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CBP Nabs Man Wanted In 2007 Vehicular Manslaughter Case

Release Date: 
May 5, 2014

COLUMBUS, New Mexico U.S. Customs and Border Protection officers and U.S. Border Patrol agents performing outbound inspections at the Columbus port of entry apprehended a wanted man Friday. The subject was being sought in Albuquerque in connection with a vehicular manslaughter case dating back several years.

“CBP performs outbound exams as part of its homeland security mission,” said Robert Reza, CBP Columbus Port Director. “Our personnel are looking for a variety of violations such as unreported currency and smuggled weapons and ammunition. Those southbound exams also uncover fugitives attempting to leave the country.”

The arrest was made just before 11 a.m. at the Columbus port of entry southbound inspection area when a 2010 Kia Forte arrived with five occupants. CBP officers and Border Patrol agents initiated an inspection and determined that three of the occupants of the vehicle were Mexican citizens and did not have any legal entry documents allowing them to be in the U.S.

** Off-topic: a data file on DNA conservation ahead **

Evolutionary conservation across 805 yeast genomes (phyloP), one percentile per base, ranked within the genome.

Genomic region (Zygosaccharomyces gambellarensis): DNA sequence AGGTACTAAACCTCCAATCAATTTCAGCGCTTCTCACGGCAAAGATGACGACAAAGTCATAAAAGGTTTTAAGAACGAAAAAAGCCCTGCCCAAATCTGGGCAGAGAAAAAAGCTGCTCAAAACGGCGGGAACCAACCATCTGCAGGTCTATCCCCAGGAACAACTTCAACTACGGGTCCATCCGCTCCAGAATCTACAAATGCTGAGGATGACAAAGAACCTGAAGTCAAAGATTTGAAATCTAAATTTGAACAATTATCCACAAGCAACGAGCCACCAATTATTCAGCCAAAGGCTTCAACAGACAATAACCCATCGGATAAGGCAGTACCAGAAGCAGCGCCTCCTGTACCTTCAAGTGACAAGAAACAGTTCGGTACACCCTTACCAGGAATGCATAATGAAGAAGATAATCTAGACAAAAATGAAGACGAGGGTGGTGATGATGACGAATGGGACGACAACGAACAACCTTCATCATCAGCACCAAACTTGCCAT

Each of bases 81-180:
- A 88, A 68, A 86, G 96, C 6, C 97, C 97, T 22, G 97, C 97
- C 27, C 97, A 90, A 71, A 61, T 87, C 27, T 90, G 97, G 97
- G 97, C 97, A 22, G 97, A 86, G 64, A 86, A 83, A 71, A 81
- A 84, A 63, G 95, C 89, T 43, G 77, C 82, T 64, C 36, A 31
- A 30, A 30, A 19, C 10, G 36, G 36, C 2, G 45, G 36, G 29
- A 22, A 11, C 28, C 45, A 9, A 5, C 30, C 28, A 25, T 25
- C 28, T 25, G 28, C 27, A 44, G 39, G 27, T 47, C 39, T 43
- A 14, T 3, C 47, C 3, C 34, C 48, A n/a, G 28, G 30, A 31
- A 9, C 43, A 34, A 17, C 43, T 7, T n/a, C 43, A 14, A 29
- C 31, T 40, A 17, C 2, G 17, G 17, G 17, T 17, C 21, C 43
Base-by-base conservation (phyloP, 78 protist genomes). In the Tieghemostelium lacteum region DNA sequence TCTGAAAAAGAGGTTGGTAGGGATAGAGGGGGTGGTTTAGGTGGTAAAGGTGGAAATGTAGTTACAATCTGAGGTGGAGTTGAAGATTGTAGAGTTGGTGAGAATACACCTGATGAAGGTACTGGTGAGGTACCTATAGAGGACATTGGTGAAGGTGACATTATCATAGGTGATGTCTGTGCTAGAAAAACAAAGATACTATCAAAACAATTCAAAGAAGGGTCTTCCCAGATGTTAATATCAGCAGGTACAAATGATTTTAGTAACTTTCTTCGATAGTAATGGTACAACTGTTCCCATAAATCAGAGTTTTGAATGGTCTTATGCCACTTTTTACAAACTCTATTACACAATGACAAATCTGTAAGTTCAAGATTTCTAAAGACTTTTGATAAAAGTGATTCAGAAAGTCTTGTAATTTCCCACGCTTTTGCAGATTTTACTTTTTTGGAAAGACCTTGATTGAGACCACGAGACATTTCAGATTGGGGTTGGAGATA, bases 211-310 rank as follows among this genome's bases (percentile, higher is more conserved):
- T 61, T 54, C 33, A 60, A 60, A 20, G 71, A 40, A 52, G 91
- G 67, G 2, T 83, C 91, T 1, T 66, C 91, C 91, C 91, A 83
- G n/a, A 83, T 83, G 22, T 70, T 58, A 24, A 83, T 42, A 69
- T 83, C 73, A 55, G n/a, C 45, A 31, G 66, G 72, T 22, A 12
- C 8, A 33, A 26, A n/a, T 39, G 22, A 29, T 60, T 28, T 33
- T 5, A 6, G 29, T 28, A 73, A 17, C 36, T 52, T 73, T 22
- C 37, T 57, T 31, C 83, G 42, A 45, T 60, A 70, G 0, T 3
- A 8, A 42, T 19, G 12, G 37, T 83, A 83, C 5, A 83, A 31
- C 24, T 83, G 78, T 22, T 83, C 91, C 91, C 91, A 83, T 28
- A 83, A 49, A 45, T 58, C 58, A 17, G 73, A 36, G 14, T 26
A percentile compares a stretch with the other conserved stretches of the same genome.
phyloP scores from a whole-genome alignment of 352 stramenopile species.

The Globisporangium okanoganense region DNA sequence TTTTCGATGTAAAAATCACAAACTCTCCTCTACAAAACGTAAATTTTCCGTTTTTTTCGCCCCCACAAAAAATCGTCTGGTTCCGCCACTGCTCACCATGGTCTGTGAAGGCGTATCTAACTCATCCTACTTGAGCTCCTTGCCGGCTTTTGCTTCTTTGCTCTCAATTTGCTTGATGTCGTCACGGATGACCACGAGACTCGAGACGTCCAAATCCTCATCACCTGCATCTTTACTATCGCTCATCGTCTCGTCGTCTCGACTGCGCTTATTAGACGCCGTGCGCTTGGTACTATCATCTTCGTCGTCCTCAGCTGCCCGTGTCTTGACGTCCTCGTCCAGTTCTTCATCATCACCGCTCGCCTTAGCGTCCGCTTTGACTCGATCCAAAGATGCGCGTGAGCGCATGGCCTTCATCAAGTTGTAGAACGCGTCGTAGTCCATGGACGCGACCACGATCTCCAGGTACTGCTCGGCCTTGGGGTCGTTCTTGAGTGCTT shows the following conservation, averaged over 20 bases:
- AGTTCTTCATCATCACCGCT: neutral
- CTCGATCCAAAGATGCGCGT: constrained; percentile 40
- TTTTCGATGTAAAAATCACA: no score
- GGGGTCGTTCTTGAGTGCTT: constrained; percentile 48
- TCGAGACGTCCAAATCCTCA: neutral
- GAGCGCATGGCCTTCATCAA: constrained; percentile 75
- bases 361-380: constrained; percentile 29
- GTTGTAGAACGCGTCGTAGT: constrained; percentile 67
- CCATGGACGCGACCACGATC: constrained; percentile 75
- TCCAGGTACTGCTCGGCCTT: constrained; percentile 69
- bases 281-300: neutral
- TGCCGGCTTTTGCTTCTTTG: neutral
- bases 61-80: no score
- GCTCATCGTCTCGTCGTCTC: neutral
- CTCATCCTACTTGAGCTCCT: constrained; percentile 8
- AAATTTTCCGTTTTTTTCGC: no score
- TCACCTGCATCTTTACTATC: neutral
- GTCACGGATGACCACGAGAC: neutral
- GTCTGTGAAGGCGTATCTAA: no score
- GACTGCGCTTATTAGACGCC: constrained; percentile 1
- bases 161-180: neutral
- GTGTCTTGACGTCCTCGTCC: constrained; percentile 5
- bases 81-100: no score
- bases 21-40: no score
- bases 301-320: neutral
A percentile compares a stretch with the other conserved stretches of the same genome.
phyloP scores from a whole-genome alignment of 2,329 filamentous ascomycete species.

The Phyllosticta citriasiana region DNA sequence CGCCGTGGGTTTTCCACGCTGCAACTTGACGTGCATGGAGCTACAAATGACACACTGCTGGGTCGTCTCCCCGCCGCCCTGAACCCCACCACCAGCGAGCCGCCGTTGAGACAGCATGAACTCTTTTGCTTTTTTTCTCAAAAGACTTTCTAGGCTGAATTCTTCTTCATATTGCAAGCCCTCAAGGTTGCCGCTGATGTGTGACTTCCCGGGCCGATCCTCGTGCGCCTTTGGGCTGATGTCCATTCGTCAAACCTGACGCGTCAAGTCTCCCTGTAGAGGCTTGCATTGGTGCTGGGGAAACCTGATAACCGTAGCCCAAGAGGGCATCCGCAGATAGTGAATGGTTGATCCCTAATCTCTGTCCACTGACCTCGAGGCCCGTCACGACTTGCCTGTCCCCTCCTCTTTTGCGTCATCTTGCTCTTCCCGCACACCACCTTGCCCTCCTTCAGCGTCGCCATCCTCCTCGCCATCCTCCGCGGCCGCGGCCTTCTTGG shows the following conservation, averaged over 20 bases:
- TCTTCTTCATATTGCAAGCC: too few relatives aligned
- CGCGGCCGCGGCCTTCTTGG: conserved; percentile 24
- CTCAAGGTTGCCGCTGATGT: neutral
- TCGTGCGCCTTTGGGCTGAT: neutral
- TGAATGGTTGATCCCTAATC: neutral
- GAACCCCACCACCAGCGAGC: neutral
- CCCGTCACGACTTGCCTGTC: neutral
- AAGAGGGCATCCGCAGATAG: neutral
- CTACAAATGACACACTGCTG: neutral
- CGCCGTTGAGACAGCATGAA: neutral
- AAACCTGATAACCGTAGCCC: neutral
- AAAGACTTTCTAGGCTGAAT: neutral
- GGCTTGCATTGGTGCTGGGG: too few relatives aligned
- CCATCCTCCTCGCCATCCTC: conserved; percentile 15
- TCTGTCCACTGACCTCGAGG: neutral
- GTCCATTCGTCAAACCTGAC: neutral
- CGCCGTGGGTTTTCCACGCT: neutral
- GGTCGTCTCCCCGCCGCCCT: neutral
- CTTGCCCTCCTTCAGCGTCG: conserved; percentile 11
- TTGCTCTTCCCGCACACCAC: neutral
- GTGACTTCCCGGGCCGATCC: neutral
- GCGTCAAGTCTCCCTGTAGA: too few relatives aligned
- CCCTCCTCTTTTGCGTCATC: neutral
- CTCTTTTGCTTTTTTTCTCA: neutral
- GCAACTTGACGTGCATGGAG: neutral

CBP officers continued their queries and learned that one of the men, 28-year-old Jose Merced Mendez Nevarez, had an active warrant out of Albuquerque, New Mexico, in connection with a vehicular manslaughter case dating back to September 2007. CBP officers took custody of the subject and confirmed the warrant. He was turned over to the Luna County Sheriff’s Office. The other two men who did not have legal entry documents were processed for expedited removal and returned to Mexico.

While anti-terrorism is the primary mission of U.S. Customs and Border Protection, the inspection process at the ports of entry associated with this mission results in impressive numbers of enforcement actions in all categories.

Last modified: 
February 9, 2017